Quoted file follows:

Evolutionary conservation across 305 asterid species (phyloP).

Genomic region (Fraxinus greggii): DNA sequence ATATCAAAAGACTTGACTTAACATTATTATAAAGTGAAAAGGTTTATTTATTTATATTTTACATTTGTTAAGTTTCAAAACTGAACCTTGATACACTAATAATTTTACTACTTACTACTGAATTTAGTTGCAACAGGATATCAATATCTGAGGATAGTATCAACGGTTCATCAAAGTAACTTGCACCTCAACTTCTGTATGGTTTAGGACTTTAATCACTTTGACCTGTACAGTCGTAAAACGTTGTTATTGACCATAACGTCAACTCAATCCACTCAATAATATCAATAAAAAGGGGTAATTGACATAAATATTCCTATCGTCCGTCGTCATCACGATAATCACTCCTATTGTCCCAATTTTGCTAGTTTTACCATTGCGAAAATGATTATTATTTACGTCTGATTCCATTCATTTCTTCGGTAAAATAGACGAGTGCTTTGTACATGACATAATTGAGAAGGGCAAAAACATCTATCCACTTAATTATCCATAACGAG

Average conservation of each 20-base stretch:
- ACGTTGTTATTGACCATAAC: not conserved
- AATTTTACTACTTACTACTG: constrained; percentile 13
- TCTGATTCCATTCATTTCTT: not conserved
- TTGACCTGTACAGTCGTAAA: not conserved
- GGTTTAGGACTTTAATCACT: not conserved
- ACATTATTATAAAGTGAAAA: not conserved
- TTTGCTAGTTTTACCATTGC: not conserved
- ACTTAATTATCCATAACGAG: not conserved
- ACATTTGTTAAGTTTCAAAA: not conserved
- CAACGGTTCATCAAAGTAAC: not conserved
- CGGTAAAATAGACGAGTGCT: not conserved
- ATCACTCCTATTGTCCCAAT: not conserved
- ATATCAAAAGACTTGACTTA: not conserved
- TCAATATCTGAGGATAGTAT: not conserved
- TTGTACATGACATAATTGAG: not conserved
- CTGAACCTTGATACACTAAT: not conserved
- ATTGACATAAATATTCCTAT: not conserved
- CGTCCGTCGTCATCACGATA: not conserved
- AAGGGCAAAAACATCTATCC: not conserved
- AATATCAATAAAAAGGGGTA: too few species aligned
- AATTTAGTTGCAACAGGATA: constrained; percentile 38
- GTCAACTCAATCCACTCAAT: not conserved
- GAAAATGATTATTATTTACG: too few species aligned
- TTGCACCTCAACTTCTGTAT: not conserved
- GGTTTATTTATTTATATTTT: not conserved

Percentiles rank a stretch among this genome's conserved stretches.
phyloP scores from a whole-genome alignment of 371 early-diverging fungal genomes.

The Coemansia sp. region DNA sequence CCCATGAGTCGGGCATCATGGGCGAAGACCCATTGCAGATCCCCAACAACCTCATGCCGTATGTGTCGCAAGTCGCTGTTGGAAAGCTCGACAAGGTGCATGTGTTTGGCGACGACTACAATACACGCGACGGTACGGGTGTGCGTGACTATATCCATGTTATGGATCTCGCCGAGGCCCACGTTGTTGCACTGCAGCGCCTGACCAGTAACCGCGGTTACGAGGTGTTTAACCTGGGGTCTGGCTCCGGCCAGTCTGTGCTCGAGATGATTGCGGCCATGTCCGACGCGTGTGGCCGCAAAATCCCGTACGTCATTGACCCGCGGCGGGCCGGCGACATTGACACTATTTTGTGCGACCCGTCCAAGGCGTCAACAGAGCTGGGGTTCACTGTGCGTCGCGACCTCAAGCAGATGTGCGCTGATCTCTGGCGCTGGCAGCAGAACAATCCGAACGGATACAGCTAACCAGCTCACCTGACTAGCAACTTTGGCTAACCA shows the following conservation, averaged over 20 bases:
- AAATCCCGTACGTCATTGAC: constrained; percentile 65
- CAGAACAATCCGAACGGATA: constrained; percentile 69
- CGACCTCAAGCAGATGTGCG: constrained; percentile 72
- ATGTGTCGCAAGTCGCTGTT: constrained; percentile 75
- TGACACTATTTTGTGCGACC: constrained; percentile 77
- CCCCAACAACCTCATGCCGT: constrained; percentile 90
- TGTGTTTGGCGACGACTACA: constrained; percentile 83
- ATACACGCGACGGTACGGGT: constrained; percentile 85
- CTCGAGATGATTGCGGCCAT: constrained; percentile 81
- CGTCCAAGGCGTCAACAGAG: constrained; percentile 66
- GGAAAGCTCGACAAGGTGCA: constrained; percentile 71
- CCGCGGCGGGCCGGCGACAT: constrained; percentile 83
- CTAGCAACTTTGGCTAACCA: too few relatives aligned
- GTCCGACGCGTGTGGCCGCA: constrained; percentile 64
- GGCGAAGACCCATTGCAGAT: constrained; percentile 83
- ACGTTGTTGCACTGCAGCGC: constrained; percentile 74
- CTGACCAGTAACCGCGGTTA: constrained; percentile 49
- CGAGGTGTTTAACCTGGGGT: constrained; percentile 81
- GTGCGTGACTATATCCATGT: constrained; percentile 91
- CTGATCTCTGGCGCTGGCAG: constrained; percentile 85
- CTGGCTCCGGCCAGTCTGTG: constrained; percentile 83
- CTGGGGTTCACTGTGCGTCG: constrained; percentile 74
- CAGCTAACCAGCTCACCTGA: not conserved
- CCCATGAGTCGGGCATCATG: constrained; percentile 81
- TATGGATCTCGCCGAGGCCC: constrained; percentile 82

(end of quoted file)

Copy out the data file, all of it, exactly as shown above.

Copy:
Evolutionary conservation across 305 asterid species (phyloP).

Genomic region (Fraxinus greggii): DNA sequence ATATCAAAAGACTTGACTTAACATTATTATAAAGTGAAAAGGTTTATTTATTTATATTTTACATTTGTTAAGTTTCAAAACTGAACCTTGATACACTAATAATTTTACTACTTACTACTGAATTTAGTTGCAACAGGATATCAATATCTGAGGATAGTATCAACGGTTCATCAAAGTAACTTGCACCTCAACTTCTGTATGGTTTAGGACTTTAATCACTTTGACCTGTACAGTCGTAAAACGTTGTTATTGACCATAACGTCAACTCAATCCACTCAATAATATCAATAAAAAGGGGTAATTGACATAAATATTCCTATCGTCCGTCGTCATCACGATAATCACTCCTATTGTCCCAATTTTGCTAGTTTTACCATTGCGAAAATGATTATTATTTACGTCTGATTCCATTCATTTCTTCGGTAAAATAGACGAGTGCTTTGTACATGACATAATTGAGAAGGGCAAAAACATCTATCCACTTAATTATCCATAACGAG

Average conservation of each 20-base stretch:
- ACGTTGTTATTGACCATAAC: not conserved
- AATTTTACTACTTACTACTG: constrained; percentile 13
- TCTGATTCCATTCATTTCTT: not conserved
- TTGACCTGTACAGTCGTAAA: not conserved
- GGTTTAGGACTTTAATCACT: not conserved
- ACATTATTATAAAGTGAAAA: not conserved
- TTTGCTAGTTTTACCATTGC: not conserved
- ACTTAATTATCCATAACGAG: not conserved
- ACATTTGTTAAGTTTCAAAA: not conserved
- CAACGGTTCATCAAAGTAAC: not conserved
- CGGTAAAATAGACGAGTGCT: not conserved
- ATCACTCCTATTGTCCCAAT: not conserved
- ATATCAAAAGACTTGACTTA: not conserved
- TCAATATCTGAGGATAGTAT: not conserved
- TTGTACATGACATAATTGAG: not conserved
- CTGAACCTTGATACACTAAT: not conserved
- ATTGACATAAATATTCCTAT: not conserved
- CGTCCGTCGTCATCACGATA: not conserved
- AAGGGCAAAAACATCTATCC: not conserved
- AATATCAATAAAAAGGGGTA: too few species aligned
- AATTTAGTTGCAACAGGATA: constrained; percentile 38
- GTCAACTCAATCCACTCAAT: not conserved
- GAAAATGATTATTATTTACG: too few species aligned
- TTGCACCTCAACTTCTGTAT: not conserved
- GGTTTATTTATTTATATTTT: not conserved

Percentiles rank a stretch among this genome's conserved stretches.
phyloP scores from a whole-genome alignment of 371 early-diverging fungal genomes.

The Coemansia sp. region DNA sequence CCCATGAGTCGGGCATCATGGGCGAAGACCCATTGCAGATCCCCAACAACCTCATGCCGTATGTGTCGCAAGTCGCTGTTGGAAAGCTCGACAAGGTGCATGTGTTTGGCGACGACTACAATACACGCGACGGTACGGGTGTGCGTGACTATATCCATGTTATGGATCTCGCCGAGGCCCACGTTGTTGCACTGCAGCGCCTGACCAGTAACCGCGGTTACGAGGTGTTTAACCTGGGGTCTGGCTCCGGCCAGTCTGTGCTCGAGATGATTGCGGCCATGTCCGACGCGTGTGGCCGCAAAATCCCGTACGTCATTGACCCGCGGCGGGCCGGCGACATTGACACTATTTTGTGCGACCCGTCCAAGGCGTCAACAGAGCTGGGGTTCACTGTGCGTCGCGACCTCAAGCAGATGTGCGCTGATCTCTGGCGCTGGCAGCAGAACAATCCGAACGGATACAGCTAACCAGCTCACCTGACTAGCAACTTTGGCTAACCA shows the following conservation, averaged over 20 bases:
- AAATCCCGTACGTCATTGAC: constrained; percentile 65
- CAGAACAATCCGAACGGATA: constrained; percentile 69
- CGACCTCAAGCAGATGTGCG: constrained; percentile 72
- ATGTGTCGCAAGTCGCTGTT: constrained; percentile 75
- TGACACTATTTTGTGCGACC: constrained; percentile 77
- CCCCAACAACCTCATGCCGT: constrained; percentile 90
- TGTGTTTGGCGACGACTACA: constrained; percentile 83
- ATACACGCGACGGTACGGGT: constrained; percentile 85
- CTCGAGATGATTGCGGCCAT: constrained; percentile 81
- CGTCCAAGGCGTCAACAGAG: constrained; percentile 66
- GGAAAGCTCGACAAGGTGCA: constrained; percentile 71
- CCGCGGCGGGCCGGCGACAT: constrained; percentile 83
- CTAGCAACTTTGGCTAACCA: too few relatives aligned
- GTCCGACGCGTGTGGCCGCA: constrained; percentile 64
- GGCGAAGACCCATTGCAGAT: constrained; percentile 83
- ACGTTGTTGCACTGCAGCGC: constrained; percentile 74
- CTGACCAGTAACCGCGGTTA: constrained; percentile 49
- CGAGGTGTTTAACCTGGGGT: constrained; percentile 81
- GTGCGTGACTATATCCATGT: constrained; percentile 91
- CTGATCTCTGGCGCTGGCAG: constrained; percentile 85
- CTGGCTCCGGCCAGTCTGTG: constrained; percentile 83
- CTGGGGTTCACTGTGCGTCG: constrained; percentile 74
- CAGCTAACCAGCTCACCTGA: not conserved
- CCCATGAGTCGGGCATCATG: constrained; percentile 81
- TATGGATCTCGCCGAGGCCC: constrained; percentile 82